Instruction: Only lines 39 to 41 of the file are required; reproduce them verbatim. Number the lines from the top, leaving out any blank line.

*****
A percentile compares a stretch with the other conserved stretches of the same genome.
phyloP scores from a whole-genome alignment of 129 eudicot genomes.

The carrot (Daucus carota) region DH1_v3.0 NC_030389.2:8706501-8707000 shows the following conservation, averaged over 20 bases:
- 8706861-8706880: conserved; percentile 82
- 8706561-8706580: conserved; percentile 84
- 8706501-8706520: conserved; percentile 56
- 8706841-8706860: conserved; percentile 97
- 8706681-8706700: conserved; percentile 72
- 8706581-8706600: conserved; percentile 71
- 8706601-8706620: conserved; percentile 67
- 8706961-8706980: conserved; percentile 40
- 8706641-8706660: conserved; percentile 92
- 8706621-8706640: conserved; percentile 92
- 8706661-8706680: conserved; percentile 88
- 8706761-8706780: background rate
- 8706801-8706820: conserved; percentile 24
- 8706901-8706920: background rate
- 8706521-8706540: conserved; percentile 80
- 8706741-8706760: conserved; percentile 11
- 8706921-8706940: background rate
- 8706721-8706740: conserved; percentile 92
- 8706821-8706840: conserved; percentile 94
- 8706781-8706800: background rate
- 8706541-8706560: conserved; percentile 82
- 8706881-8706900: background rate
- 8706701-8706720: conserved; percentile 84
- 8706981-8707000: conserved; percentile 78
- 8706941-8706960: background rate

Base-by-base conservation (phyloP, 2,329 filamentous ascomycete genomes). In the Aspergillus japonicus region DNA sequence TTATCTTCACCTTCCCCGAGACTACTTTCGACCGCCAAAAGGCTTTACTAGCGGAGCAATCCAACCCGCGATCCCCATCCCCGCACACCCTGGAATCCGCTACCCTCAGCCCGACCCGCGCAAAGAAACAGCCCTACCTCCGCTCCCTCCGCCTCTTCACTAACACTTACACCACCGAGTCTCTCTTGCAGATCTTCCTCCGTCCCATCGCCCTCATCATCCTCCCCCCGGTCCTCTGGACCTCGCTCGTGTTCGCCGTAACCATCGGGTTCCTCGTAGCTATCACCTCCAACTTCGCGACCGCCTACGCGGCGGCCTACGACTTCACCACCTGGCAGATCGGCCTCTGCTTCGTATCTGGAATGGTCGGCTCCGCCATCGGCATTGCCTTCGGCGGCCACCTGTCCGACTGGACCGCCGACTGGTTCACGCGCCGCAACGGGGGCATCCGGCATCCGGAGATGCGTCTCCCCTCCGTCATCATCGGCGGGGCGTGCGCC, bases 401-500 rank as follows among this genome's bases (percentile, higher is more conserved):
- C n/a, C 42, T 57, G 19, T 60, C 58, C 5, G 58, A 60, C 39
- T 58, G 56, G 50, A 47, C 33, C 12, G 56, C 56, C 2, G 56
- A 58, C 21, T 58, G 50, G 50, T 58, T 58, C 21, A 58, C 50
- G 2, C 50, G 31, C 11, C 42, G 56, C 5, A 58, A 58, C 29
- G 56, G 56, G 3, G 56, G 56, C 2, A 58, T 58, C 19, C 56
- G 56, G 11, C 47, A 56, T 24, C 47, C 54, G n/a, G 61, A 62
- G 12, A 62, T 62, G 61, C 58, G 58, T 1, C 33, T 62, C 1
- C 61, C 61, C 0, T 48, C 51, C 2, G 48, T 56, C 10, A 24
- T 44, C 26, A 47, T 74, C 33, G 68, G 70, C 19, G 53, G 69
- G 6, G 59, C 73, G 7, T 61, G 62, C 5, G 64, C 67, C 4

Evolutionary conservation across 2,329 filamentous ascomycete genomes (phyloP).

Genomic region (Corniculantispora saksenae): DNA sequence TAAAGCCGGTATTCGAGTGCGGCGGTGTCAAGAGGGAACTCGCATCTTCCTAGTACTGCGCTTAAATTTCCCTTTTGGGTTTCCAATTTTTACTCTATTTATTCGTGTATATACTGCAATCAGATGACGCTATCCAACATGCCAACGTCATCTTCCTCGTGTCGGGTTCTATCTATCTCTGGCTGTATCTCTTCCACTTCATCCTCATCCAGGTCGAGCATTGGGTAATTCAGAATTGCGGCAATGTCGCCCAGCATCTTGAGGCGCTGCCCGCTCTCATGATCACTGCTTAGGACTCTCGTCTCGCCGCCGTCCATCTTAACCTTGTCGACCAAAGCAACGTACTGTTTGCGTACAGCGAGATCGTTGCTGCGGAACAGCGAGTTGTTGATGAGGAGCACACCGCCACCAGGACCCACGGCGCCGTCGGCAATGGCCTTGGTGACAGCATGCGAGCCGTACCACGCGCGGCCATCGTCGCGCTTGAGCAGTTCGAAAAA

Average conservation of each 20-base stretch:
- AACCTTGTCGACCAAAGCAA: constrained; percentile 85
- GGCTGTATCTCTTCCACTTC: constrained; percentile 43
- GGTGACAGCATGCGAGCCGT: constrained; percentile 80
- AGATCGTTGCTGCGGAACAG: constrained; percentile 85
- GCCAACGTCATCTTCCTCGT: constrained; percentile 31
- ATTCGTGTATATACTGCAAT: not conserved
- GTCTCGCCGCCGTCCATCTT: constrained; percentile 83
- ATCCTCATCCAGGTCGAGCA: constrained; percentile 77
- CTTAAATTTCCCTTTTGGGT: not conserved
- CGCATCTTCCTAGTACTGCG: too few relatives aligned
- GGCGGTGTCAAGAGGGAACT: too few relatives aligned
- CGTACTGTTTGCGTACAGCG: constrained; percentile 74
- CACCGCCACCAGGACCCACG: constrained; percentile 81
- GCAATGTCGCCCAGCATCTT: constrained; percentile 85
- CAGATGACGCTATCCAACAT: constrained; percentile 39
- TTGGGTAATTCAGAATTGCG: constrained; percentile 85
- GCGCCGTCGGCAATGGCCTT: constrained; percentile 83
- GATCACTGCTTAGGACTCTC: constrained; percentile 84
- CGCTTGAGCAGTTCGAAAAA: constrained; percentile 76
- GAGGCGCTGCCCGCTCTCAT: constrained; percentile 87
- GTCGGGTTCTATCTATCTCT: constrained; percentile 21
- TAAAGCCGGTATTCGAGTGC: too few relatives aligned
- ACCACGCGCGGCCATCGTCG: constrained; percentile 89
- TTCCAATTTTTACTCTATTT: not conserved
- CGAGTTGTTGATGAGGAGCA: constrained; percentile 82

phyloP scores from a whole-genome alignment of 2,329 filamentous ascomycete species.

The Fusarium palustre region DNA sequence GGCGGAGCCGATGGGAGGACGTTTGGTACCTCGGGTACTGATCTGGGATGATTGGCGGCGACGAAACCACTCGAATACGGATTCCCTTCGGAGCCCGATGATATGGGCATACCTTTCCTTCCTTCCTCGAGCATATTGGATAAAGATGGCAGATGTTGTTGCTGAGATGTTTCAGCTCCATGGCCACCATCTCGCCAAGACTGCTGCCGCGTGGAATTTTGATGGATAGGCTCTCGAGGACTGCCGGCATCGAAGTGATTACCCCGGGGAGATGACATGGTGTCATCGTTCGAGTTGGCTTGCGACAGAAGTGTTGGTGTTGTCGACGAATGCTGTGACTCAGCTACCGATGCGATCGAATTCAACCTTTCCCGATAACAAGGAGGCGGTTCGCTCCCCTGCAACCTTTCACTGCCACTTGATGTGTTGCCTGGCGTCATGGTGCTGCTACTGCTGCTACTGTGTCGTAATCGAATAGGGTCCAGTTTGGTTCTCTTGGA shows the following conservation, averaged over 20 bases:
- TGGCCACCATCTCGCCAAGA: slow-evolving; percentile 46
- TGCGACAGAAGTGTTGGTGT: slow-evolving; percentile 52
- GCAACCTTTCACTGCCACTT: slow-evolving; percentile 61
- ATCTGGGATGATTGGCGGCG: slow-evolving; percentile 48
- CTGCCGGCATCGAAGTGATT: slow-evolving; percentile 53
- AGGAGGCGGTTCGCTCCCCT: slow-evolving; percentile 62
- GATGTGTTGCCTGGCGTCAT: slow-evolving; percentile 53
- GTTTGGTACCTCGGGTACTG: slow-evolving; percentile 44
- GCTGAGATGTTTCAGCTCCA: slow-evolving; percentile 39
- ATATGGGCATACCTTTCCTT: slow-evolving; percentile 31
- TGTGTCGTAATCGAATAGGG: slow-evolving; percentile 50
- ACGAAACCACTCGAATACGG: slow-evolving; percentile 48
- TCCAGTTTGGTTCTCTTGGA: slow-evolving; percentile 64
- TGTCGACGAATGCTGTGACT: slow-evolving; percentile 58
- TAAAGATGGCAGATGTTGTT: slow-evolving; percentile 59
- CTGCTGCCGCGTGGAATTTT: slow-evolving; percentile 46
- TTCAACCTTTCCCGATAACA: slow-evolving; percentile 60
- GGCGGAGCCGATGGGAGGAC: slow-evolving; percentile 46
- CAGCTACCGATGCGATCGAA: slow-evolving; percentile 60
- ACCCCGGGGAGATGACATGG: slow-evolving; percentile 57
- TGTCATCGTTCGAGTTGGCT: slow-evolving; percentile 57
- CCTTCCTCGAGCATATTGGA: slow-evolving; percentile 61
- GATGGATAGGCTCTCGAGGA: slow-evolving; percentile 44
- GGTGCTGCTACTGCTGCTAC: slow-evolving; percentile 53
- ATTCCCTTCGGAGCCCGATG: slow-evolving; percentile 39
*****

- G 6, G 59, C 73, G 7, T 61, G 62, C 5, G 64, C 67, C 4

Evolutionary conservation across 2,329 filamentous ascomycete genomes (phyloP).

Genomic region (Corniculantispora saksenae): DNA sequence TAAAGCCGGTATTCGAGTGCGGCGGTGTCAAGAGGGAACTCGCATCTTCCTAGTACTGCGCTTAAATTTCCCTTTTGGGTTTCCAATTTTTACTCTATTTATTCGTGTATATACTGCAATCAGATGACGCTATCCAACATGCCAACGTCATCTTCCTCGTGTCGGGTTCTATCTATCTCTGGCTGTATCTCTTCCACTTCATCCTCATCCAGGTCGAGCATTGGGTAATTCAGAATTGCGGCAATGTCGCCCAGCATCTTGAGGCGCTGCCCGCTCTCATGATCACTGCTTAGGACTCTCGTCTCGCCGCCGTCCATCTTAACCTTGTCGACCAAAGCAACGTACTGTTTGCGTACAGCGAGATCGTTGCTGCGGAACAGCGAGTTGTTGATGAGGAGCACACCGCCACCAGGACCCACGGCGCCGTCGGCAATGGCCTTGGTGACAGCATGCGAGCCGTACCACGCGCGGCCATCGTCGCGCTTGAGCAGTTCGAAAAA